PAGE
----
Interestingly, EBV reactivation may be crucial as its proteins may induce the expression of cellular genes. In particular, EBNA2 may induce MYC expression [38], whereas LMP1 may induce BCL2 expression [39]. This may be of help to explain BCL2 hyperexpression following E. tirucalli treatment, as no chromosomal translocations, neither genetic alterations involving BCL2 have been detected. It is reasonable to hypothesize BCL2 upregulation may be due to LMP1, whose expression is induced by E. tirucalli. In addition, EBNA2 overexpression, which is itself induced by E. tirucalli, may also contribute to hyperexpression of MYC. The observation of multiple signals for chromosome 8 indicates an additional mechanism explaining MYC upregulation, which can synergistically act with EBNA2-induced MYC expression, in determining higher expression levels of c-MYC. The overexpression of c-MYC should lead to both an increase of cell proliferation and cell death, as MYC has proliferative and proapoptotic effects, thus keeping balanced cell number. E. tirucalli-treated cells showed a marked upregulation of the antiapoptotic gene BCL2, though no genetic alterations for this gene had been detected by FISH. The upregulation of BCL2 may counteract the proapoptotic effect due to c-MYC overexpression and could give the treated cells a growth advantage, which may contribute to malignant transformation.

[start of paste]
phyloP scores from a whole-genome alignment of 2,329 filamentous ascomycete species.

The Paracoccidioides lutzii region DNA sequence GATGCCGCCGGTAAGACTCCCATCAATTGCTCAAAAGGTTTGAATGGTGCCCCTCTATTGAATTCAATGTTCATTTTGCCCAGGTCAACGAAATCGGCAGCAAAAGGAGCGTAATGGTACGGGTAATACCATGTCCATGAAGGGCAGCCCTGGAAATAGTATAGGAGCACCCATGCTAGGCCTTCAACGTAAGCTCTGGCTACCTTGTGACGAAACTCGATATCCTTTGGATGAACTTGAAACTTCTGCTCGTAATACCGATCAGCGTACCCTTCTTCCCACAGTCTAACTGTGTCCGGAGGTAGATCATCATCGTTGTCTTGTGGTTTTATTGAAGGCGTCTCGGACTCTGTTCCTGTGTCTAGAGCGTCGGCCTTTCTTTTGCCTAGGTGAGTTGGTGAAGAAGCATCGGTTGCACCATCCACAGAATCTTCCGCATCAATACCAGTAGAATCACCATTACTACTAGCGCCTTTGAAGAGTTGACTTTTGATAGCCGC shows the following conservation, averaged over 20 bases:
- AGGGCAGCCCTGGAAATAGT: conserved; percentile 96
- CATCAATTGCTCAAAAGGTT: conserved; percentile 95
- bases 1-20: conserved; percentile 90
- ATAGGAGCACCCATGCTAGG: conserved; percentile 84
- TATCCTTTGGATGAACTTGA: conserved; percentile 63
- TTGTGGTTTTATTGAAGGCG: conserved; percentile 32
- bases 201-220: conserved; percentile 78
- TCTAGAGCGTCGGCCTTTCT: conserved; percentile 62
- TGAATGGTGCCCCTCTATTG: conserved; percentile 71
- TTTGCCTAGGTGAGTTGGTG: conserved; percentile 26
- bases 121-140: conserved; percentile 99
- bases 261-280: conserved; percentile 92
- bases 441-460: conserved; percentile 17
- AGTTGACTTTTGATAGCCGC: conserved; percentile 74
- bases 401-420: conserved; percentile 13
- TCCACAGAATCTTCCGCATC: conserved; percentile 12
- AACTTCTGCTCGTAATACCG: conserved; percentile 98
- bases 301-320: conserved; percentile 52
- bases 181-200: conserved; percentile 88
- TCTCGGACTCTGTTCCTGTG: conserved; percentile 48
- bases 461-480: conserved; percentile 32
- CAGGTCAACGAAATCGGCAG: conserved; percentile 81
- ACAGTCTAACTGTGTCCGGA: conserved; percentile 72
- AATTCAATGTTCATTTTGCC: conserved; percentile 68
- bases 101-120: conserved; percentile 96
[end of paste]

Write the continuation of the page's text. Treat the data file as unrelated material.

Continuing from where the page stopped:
Collectively, our preliminary data suggest that E. tirucalli may cooperate in inducing malignant transformation, due to its modulation of the expression of the latency genes of EBV, and the upregulation of two key factors as BCL-2 and MYC. In particular, the overexpression of c-MYC seems to rely on the induction of polysomies after treatment, rather than chromosomal translocations.

These observations suggest that Euphorbia tirucalli extracts and, possibly, extracts of other plants, which are known to have similar EBV-activating properties, could act as cofactors for lymphomagenesis in endemic African Burkitt’s lymphoma.


The authors wish to thank Anna Onnis for immunofluorescence images acquisition.